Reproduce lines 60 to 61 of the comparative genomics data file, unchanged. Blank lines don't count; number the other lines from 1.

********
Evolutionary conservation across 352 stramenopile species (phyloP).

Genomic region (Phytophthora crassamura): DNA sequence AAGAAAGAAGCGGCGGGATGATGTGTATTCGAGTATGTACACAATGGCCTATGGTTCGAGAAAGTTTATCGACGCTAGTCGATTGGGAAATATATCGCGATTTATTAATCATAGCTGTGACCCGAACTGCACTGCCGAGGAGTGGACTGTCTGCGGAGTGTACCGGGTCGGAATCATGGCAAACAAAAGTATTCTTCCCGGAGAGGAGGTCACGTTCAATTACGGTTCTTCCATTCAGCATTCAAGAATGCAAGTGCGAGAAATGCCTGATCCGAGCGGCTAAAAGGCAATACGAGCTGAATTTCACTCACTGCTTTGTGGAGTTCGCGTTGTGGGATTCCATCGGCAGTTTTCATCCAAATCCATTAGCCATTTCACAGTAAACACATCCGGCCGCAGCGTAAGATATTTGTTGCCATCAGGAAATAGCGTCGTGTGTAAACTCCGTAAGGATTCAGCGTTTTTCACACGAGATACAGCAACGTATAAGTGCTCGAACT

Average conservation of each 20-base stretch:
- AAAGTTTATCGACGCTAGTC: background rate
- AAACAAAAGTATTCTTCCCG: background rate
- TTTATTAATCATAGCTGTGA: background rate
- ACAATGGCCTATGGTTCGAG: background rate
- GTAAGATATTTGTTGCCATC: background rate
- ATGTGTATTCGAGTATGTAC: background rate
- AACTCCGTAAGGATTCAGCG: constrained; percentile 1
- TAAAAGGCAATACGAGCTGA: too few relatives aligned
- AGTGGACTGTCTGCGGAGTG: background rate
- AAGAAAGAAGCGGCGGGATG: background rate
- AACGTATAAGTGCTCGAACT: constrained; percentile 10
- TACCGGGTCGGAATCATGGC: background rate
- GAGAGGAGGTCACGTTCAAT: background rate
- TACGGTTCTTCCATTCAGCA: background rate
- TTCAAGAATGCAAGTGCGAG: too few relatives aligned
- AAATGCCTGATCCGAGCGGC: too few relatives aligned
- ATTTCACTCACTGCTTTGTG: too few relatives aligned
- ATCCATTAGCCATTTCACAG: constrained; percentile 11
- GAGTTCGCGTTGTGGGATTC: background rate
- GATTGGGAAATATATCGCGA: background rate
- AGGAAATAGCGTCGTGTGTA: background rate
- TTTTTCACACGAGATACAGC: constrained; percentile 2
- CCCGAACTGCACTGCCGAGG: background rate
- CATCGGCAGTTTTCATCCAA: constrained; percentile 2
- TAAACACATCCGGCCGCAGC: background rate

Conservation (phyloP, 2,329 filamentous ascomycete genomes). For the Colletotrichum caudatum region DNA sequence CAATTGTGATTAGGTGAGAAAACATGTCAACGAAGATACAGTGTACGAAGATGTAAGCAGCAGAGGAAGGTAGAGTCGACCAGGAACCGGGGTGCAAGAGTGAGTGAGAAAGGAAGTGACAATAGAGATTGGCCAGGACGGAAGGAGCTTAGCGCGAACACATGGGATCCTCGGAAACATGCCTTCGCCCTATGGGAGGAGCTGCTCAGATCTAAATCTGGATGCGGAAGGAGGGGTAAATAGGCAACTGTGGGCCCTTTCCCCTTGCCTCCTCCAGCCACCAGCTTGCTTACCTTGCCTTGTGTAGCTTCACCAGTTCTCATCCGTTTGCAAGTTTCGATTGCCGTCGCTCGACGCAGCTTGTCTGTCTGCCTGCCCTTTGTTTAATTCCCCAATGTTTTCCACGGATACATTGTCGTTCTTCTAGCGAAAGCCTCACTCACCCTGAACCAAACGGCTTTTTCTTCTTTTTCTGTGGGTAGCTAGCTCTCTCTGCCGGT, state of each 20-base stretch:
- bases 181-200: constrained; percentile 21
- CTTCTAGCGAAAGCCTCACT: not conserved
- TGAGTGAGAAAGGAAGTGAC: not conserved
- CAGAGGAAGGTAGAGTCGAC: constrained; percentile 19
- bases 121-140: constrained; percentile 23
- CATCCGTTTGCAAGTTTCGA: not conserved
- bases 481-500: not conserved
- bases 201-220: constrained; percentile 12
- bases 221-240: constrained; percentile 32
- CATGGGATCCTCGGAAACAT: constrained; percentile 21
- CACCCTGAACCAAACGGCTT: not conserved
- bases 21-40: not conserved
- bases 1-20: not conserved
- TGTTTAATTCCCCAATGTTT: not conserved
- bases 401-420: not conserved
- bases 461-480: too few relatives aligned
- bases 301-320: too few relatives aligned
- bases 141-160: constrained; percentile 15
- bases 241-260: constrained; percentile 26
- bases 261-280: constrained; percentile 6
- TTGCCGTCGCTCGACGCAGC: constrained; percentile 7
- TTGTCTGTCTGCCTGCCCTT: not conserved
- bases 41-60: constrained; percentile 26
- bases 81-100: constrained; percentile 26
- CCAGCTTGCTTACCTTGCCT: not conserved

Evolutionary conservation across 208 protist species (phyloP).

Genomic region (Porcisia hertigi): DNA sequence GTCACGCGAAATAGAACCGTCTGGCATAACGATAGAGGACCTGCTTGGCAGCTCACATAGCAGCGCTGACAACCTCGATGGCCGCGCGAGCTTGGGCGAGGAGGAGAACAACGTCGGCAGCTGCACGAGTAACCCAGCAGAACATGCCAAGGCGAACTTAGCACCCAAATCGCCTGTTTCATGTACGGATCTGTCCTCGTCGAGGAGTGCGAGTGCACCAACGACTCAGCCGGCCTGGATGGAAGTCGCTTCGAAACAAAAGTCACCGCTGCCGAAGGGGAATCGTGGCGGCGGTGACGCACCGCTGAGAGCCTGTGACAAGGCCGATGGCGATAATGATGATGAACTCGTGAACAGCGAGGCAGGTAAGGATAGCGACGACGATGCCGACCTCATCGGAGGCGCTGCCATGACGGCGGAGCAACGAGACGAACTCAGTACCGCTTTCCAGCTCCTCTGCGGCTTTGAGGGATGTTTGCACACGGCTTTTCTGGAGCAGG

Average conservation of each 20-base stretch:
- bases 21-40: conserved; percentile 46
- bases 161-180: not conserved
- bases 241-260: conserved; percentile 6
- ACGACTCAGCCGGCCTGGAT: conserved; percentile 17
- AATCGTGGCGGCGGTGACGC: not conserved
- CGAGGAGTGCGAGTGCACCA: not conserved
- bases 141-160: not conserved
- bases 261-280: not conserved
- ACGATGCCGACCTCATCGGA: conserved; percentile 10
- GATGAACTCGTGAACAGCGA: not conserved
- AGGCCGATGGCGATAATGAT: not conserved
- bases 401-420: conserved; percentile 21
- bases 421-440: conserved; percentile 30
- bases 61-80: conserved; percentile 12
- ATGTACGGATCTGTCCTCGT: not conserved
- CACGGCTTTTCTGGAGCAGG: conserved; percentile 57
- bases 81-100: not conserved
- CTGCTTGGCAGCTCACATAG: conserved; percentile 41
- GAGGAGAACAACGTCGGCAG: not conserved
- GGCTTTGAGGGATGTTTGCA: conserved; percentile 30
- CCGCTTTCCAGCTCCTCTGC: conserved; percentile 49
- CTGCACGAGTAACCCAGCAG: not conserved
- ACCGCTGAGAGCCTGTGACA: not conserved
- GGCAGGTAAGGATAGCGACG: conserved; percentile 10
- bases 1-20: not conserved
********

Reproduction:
- bases 241-260: conserved; percentile 6
- ACGACTCAGCCGGCCTGGAT: conserved; percentile 17